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Command economy

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A Command economy or Centrally planned economy is an economic system in which a central authority, usually a government, has the power and responsibility to make all economic decisions. Basically the government decides how to run the economy while the people do what the government tells them.

Strengths and weaknessesEdit

This article tried to work out and explain the strong and weak points of command economies so campaigners on the left know they should avoid campaigning for something that is likely to fail.

Social democracy comparedEdit

Campaigners on the left will do much better if they strive to achieve Social democratic systems as in Scandinavia. Market economies work with a small private sector or a large public sector. Denmark with a large public sector has succeeded in making its people happier than people in the United States where the public sector is relatively small. Sweden, Norway and Finland are also successful and happy with large public sectors.

ExamplesEdit

The clearest examples of command economies are those countries where the government owns all businesses and enterprises, (that means the government owns practically the whole economy) these are usually communist countries. There have also been countries where private industrialists owned businesses but those owners had to do what the government told them. Nazi and Fascist countries did that and a few democratic countries did it as well, particularly in times of war.

Avoiding wasteEdit

Command economies can be less wasteful than the free market but also tend to encourage workers and enterprises to do what everyone else does instead of experimenting with something different and original. For example, many command economies got rid of unemployment and gave everyone a job, but encouraged people to stay as they were and not to look for better work. As a result, very many of the world's command economies were dismantled in the early 1990s.

"The spectre of Marxism"Edit

Outside Europe, government intervention in the markets had never really become unpopular and the order of things from Washington wasn’t so influential. These parts were always suspicious about the United States of America and some were countries where democracy never really worked out. The 1997 financial crisis made capitalist democracy even more difficult in Ecuador, Venezuela and Bolivia.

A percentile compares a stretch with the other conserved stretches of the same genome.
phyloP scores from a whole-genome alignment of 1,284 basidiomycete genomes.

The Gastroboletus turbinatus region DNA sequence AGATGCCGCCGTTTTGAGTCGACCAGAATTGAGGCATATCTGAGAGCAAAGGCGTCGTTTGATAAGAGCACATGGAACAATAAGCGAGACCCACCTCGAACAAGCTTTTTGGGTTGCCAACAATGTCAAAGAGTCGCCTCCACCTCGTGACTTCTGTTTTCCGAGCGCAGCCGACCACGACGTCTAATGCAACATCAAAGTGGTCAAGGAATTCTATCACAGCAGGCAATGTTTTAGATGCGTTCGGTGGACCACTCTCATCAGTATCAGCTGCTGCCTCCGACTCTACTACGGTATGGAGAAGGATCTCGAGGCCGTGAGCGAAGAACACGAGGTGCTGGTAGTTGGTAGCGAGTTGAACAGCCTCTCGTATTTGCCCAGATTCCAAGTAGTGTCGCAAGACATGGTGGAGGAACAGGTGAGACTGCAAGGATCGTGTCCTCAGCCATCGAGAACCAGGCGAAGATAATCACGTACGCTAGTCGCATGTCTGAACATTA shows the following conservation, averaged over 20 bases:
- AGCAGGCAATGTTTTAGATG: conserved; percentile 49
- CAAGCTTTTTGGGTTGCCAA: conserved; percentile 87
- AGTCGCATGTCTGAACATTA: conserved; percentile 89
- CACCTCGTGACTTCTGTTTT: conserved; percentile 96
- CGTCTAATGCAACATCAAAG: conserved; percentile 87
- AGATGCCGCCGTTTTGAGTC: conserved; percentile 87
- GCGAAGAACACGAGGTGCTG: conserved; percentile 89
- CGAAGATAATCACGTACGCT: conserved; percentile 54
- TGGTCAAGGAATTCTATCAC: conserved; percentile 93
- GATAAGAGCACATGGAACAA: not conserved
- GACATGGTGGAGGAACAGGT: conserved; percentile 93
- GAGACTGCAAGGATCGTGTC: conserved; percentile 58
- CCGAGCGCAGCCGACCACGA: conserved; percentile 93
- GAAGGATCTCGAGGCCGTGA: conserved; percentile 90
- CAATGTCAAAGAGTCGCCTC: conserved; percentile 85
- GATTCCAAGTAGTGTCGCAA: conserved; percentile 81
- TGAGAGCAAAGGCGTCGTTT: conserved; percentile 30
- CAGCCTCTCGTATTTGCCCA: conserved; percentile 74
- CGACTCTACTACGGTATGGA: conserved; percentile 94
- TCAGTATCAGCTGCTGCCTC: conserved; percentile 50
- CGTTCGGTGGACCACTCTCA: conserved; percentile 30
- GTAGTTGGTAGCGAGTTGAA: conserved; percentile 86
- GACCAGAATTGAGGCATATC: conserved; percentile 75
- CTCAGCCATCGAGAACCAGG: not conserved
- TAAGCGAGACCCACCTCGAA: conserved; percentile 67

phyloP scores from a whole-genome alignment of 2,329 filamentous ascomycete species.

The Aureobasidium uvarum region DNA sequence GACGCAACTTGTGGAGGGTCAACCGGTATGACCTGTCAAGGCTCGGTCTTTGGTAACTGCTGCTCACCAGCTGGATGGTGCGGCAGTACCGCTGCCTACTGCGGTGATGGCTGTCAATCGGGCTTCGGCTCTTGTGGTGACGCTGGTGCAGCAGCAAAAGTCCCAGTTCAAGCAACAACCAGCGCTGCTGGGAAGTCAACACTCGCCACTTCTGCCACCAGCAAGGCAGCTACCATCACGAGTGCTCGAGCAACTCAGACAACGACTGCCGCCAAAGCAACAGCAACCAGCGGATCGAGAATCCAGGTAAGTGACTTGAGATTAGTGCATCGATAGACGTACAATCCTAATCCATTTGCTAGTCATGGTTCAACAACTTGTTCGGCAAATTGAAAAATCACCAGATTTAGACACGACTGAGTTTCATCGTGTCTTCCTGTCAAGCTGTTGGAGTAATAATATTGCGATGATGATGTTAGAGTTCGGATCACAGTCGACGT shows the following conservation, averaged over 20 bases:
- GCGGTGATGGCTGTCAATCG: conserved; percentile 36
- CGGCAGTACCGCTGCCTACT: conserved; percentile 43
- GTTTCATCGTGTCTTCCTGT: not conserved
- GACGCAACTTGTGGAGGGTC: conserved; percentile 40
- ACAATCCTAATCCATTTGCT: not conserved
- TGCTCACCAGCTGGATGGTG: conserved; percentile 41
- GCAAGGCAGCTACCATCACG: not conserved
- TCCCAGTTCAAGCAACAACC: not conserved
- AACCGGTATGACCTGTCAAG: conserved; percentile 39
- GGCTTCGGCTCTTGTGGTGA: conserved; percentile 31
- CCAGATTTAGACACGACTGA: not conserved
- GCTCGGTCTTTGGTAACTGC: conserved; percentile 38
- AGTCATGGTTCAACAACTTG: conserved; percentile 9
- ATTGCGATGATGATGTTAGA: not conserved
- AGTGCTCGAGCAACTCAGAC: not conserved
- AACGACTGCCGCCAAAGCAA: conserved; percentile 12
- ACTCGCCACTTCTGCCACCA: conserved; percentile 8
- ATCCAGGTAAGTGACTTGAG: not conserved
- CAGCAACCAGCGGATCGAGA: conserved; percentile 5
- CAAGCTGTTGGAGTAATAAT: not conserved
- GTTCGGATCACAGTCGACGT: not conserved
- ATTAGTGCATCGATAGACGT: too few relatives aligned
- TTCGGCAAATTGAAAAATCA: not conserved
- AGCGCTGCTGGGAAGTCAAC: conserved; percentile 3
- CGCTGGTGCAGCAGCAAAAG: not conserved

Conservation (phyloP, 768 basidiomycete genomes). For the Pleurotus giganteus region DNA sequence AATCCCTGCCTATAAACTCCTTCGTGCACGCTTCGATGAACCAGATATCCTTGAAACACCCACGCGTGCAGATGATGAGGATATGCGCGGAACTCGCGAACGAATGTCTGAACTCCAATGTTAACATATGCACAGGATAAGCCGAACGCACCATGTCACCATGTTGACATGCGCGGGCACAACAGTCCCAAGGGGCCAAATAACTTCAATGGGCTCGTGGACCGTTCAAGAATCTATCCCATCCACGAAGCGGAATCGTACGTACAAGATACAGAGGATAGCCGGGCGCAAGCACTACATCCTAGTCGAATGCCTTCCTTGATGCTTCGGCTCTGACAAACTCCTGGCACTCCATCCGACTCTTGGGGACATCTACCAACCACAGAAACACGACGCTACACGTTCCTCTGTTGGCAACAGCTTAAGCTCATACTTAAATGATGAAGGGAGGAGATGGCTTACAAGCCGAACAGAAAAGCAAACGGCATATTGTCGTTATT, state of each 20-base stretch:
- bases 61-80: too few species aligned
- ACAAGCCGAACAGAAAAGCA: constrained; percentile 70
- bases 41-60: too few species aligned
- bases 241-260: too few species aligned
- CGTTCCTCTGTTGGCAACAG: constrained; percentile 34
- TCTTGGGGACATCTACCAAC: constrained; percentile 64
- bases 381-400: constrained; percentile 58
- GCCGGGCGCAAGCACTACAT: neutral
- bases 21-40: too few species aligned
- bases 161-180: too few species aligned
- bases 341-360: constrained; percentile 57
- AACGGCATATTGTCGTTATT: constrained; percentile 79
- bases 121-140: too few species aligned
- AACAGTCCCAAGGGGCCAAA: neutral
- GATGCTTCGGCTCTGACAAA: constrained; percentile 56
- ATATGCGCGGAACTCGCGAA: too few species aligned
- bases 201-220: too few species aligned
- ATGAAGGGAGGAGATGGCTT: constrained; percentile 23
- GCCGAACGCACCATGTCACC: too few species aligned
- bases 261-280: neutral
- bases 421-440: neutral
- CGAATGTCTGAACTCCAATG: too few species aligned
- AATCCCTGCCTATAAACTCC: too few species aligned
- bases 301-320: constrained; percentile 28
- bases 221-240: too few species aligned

Venezuela, spurred on by Cuba, has created its own command economy system under Hugo Chavez. We don’t know yet what will happen there especially since the leader died.

Democratic socialismEdit

There is a long standing socialist tradition that seeks to introduce a socialist planned economy by democratic means and sincere democratic socialists are committed to democracy as well as to socialism. Unfortunately centrally planned economies tend to fail in the long term, this author knows no case where a centrally planned economy has succeeded long term. When a centrally planned economy is clearly failing it becomes unpopular with the voters. At that point in a democracy either the government changes the way it runs the economy or the government loses an election. When the command economy becomes unpopular the socialists have to decide which is more important to them, democracy or socialism.

That is why in this author's opinion people who want socialism should aim for a Social democratic system as in Scandinavia. Socialists should accept a small private sector rather than risk the way economies go wrong under central planning.

Britain during World War IIEdit

During World War II the British government controlled the economy to a large extent and the war-time government even controlled what jobs people did in some cases. For example Men were Conscripted to work in the mines as well as the army, navy and air-force while Women were conscripted to work on farms and in hospitals as well as the armed services.

Many goods were rationed and the home front was managed so that as much as possible went into the war effort. The wartime government wanted to make sure that the British people had the basics they needed to stay fit and healthy. The government also wanted to avoid "squandering" resources that could help defeat Hitler. For the six years that the war lasted the controlled economy worked and helped defeat the Nazis. After the war even the newly elected Labour Government gradually dismantled these controls. Centrally planned economies certainly have a place in managing a war or major crisis.

See alsoEdit

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